Any first-order logical system describes collections of objects. A set theory is a first-order logical system in which at least some of the objects of sets. In the ZFC axiomatization of set theory all objects are indeed sets. ZFC is considered to be sufficient as a foundation for (almost) all mathematics in that virtually any mathematical argument of interest can be formalized in it. This means that you can represent almost all mathematical objects of interest as sets constructed using the axioms of ZFC. There are other axiomatizations of set theory that can also do the job, but ZFC seems to be the one, if any, that mathematicians not interested in these topics learn.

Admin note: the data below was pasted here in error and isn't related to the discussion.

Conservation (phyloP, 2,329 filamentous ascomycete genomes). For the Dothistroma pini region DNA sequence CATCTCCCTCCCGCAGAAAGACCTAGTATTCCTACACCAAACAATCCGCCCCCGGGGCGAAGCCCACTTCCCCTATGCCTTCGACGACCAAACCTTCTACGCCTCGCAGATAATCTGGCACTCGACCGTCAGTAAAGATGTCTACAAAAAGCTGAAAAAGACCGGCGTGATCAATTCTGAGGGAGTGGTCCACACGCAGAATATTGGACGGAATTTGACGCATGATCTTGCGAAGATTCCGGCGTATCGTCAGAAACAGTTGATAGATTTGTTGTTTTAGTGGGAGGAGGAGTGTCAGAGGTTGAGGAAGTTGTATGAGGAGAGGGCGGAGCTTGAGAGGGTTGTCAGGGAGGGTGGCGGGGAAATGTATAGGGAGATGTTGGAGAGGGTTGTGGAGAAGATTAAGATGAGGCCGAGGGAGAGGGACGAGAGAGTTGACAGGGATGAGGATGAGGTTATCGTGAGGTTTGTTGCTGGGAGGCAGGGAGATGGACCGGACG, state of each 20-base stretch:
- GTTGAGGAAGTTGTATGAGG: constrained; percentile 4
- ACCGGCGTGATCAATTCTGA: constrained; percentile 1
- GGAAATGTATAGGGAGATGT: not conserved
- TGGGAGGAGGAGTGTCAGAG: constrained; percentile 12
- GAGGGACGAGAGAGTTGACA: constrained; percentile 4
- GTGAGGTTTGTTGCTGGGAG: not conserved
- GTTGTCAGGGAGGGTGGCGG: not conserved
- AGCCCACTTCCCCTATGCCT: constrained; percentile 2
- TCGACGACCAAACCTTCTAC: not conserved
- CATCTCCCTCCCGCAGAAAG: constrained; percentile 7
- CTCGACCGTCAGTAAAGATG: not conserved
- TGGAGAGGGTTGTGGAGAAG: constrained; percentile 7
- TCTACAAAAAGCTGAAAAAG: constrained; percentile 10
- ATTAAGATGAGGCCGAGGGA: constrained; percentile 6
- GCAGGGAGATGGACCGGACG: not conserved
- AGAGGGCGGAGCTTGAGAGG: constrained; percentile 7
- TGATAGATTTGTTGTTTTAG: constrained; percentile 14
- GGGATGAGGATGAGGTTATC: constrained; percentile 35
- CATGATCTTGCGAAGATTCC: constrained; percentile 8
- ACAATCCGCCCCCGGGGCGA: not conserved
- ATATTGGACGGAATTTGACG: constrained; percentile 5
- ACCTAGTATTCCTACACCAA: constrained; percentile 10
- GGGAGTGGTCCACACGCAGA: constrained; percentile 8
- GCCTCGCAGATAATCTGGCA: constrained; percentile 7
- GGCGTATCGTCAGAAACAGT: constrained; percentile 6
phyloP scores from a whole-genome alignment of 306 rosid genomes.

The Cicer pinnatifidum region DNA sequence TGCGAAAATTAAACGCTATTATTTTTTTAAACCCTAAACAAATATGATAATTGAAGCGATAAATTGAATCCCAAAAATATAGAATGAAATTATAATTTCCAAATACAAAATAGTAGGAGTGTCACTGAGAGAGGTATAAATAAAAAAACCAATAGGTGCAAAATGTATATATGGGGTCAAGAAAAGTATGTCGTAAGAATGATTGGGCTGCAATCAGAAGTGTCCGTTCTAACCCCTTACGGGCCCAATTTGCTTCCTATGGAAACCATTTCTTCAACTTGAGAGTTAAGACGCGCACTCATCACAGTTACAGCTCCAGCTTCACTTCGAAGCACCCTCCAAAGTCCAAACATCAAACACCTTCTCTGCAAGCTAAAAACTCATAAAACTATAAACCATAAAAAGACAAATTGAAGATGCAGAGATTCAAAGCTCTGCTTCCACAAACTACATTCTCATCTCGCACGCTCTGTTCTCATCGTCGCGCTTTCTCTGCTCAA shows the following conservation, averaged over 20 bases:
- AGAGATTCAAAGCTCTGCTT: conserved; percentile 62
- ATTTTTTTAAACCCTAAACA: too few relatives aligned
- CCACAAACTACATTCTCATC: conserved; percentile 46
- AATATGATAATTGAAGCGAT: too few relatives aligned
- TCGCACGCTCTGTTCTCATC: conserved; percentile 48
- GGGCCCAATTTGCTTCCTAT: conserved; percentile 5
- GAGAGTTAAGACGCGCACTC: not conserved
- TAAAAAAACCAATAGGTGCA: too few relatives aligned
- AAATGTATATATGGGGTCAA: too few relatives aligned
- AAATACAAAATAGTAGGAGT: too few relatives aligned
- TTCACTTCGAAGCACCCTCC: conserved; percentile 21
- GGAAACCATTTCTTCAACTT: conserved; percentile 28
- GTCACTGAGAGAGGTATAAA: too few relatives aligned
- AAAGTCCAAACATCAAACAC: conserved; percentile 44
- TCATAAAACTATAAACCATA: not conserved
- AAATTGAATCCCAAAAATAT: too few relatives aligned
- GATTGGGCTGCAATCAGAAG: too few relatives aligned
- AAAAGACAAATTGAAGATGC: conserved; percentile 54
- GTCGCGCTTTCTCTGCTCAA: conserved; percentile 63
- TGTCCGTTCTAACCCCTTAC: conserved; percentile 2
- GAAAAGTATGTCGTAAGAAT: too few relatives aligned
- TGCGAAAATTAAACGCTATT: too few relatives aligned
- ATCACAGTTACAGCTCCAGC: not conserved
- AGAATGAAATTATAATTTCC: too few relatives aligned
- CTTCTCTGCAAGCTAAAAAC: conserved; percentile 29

(I say "almost all objects" because the collection of all sets is not a set, yet it is an object of interest, at least in category theory. This is usually handled by augmenting the set theory with a special set called a universe, whose corresponding collection of sets consists of sets called small. This then allows there to be "a categeory of small sets" whose collection of objects is a set.)